Walking the West Highland Way

Hi, newbie here :-)

I've had RA for 20 odd years, I'm 52 just now. I've always tried to stay active but sometimes RA has put its foot down lol

I have always wanted to walk the West Highland Way and I feel its maybe now or never but I don't know if it's just a step too far.

I have a year to prepare and obviously judge my body's reaction to longer hikes but just wondering if anyone has attempted/done this. The plan would be to do it over 7 days and stay in hotels so limited weight to carry and a hot bath at night.

Any advice appreciated, many thanks.

Comments

  • Anna
    Anna Moderator Posts: 658

    Hi @Carolyngee and welcome to the online community,

    You’ve had RA for 20 years and you’ve remained as active as possible. You’d like to walk the West Highland Way and would like some tips and advice from members who’ve walked it.

    First of all - good for you! It sounds like you know your own body and are giving yourself plenty of time to prepare.It will be interesting to hear if other members have walked the Way or other long distance paths.

    Ive linked to a couple of pages that you might find useful. The first is from the Versus Arthritis website and it gives you some tips and advice about walking:

    The second is a thread from the community where walking boots are discussed:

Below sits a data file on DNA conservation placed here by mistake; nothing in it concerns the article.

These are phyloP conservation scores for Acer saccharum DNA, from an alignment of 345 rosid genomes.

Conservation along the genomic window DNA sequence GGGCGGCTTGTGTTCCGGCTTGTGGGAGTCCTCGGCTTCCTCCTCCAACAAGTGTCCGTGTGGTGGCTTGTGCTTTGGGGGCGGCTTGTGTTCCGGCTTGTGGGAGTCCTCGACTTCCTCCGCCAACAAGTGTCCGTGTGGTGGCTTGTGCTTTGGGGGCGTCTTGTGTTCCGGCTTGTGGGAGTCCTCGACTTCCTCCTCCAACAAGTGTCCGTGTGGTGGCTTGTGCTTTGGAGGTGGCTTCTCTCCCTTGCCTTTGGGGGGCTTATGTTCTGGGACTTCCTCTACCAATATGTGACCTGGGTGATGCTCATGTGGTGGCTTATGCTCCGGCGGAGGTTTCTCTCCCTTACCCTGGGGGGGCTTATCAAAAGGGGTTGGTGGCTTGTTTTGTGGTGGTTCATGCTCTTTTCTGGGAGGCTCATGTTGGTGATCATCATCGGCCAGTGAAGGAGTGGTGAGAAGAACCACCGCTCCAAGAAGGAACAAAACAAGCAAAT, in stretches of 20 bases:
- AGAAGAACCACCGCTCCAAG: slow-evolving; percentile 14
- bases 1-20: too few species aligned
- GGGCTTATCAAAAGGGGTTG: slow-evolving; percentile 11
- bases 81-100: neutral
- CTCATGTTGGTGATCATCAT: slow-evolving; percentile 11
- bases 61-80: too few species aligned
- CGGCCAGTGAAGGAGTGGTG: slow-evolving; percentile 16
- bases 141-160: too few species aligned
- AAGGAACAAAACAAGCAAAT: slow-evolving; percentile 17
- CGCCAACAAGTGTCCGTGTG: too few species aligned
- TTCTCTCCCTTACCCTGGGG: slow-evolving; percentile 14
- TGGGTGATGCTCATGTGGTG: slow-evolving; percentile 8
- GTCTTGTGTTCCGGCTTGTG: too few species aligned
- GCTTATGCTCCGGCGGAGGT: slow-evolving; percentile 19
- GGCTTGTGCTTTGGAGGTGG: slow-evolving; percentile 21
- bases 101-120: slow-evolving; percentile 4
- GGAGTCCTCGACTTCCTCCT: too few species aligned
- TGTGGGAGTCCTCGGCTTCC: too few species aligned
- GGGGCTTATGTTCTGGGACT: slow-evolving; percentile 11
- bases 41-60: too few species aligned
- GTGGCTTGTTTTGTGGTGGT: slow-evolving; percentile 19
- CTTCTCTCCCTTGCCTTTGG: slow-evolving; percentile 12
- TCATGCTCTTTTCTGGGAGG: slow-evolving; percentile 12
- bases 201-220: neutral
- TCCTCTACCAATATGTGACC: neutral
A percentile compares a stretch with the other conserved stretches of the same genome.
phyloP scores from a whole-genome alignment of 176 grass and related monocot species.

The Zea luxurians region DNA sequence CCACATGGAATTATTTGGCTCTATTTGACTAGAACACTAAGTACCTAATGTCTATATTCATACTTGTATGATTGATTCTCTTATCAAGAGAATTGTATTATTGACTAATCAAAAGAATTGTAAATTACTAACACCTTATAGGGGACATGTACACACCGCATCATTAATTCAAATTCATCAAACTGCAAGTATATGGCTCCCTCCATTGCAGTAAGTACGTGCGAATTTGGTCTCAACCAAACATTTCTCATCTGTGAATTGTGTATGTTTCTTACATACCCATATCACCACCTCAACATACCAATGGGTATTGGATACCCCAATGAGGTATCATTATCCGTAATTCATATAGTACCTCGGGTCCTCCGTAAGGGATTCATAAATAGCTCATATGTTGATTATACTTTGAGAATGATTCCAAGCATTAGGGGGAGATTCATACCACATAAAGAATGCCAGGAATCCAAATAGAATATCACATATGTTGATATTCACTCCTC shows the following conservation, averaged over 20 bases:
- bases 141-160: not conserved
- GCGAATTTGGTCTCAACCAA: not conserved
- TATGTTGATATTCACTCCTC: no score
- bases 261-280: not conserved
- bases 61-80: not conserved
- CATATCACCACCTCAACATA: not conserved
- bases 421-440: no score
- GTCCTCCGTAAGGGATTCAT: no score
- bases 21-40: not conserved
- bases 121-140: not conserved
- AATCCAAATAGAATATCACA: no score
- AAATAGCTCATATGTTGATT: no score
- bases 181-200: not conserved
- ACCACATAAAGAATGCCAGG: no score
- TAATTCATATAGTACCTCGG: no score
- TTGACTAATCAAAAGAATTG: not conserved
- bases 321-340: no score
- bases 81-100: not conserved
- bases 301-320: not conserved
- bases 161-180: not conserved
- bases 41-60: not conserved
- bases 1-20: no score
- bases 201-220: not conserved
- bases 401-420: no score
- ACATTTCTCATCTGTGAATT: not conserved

Best of luck, and do let us know how you’re getting on!

    Anna ( mod)

  • Rina
    Rina Member Posts: 54

    Hi @Carolyngee and welcome!

    Like you, I’ve had RA for many years, with all its associated ups and downs, and last year I walked Hadrian’s Wall. Not as far or as difficult as the West Highland Way but it was great fun. We did about 10 miles a day over five days ( we just did the middle bit) I searched high and low to find the right boots and really lightweight waterproofs - probably know how important that is, but also we had our backpacks transported to the b & bs that we were staying in each night so we only had to walk with our daypacks - that made such a huge difference! There are loads of companies that do this if you have a look online.

    It was a brilliant experience and I hope the WHW will be the same for you!

    Rina

  • Thanks Anna, I'll definitely check out those links as I have been starting to look into footwear too